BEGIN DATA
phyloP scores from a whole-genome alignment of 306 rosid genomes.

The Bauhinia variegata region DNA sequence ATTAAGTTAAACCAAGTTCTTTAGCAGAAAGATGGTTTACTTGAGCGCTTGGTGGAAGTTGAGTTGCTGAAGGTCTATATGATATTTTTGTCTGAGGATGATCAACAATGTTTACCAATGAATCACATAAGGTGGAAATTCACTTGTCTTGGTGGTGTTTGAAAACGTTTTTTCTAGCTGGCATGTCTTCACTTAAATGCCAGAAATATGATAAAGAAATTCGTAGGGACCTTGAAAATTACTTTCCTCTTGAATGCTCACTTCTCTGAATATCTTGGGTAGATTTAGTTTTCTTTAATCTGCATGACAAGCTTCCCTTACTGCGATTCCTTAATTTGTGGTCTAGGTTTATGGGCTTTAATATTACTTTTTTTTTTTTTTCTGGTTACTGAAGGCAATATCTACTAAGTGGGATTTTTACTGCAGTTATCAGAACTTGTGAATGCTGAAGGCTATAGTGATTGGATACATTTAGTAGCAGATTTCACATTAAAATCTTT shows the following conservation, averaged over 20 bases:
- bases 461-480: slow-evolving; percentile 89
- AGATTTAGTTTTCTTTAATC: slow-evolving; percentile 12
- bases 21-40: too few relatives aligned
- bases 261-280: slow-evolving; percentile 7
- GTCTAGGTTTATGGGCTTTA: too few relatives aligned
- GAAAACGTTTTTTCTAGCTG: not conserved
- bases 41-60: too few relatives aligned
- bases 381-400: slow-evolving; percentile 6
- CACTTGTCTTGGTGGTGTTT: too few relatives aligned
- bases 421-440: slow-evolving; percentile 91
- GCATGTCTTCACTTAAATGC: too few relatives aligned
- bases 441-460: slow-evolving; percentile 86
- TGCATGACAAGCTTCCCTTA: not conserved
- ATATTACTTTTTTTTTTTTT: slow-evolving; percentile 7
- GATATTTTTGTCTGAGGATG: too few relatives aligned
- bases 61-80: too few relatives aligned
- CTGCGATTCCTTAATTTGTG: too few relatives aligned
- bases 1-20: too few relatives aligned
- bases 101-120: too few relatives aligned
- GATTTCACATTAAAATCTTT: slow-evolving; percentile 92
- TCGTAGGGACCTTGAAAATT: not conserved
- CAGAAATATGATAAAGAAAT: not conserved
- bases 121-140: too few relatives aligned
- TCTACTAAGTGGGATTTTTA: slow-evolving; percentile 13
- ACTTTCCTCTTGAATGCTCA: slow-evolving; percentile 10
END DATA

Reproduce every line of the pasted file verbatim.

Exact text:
phyloP scores from a whole-genome alignment of 306 rosid genomes.

The Bauhinia variegata region DNA sequence ATTAAGTTAAACCAAGTTCTTTAGCAGAAAGATGGTTTACTTGAGCGCTTGGTGGAAGTTGAGTTGCTGAAGGTCTATATGATATTTTTGTCTGAGGATGATCAACAATGTTTACCAATGAATCACATAAGGTGGAAATTCACTTGTCTTGGTGGTGTTTGAAAACGTTTTTTCTAGCTGGCATGTCTTCACTTAAATGCCAGAAATATGATAAAGAAATTCGTAGGGACCTTGAAAATTACTTTCCTCTTGAATGCTCACTTCTCTGAATATCTTGGGTAGATTTAGTTTTCTTTAATCTGCATGACAAGCTTCCCTTACTGCGATTCCTTAATTTGTGGTCTAGGTTTATGGGCTTTAATATTACTTTTTTTTTTTTTTCTGGTTACTGAAGGCAATATCTACTAAGTGGGATTTTTACTGCAGTTATCAGAACTTGTGAATGCTGAAGGCTATAGTGATTGGATACATTTAGTAGCAGATTTCACATTAAAATCTTT shows the following conservation, averaged over 20 bases:
- bases 461-480: slow-evolving; percentile 89
- AGATTTAGTTTTCTTTAATC: slow-evolving; percentile 12
- bases 21-40: too few relatives aligned
- bases 261-280: slow-evolving; percentile 7
- GTCTAGGTTTATGGGCTTTA: too few relatives aligned
- GAAAACGTTTTTTCTAGCTG: not conserved
- bases 41-60: too few relatives aligned
- bases 381-400: slow-evolving; percentile 6
- CACTTGTCTTGGTGGTGTTT: too few relatives aligned
- bases 421-440: slow-evolving; percentile 91
- GCATGTCTTCACTTAAATGC: too few relatives aligned
- bases 441-460: slow-evolving; percentile 86
- TGCATGACAAGCTTCCCTTA: not conserved
- ATATTACTTTTTTTTTTTTT: slow-evolving; percentile 7
- GATATTTTTGTCTGAGGATG: too few relatives aligned
- bases 61-80: too few relatives aligned
- CTGCGATTCCTTAATTTGTG: too few relatives aligned
- bases 1-20: too few relatives aligned
- bases 101-120: too few relatives aligned
- GATTTCACATTAAAATCTTT: slow-evolving; percentile 92
- TCGTAGGGACCTTGAAAATT: not conserved
- CAGAAATATGATAAAGAAAT: not conserved
- bases 121-140: too few relatives aligned
- TCTACTAAGTGGGATTTTTA: slow-evolving; percentile 13
- ACTTTCCTCTTGAATGCTCA: slow-evolving; percentile 10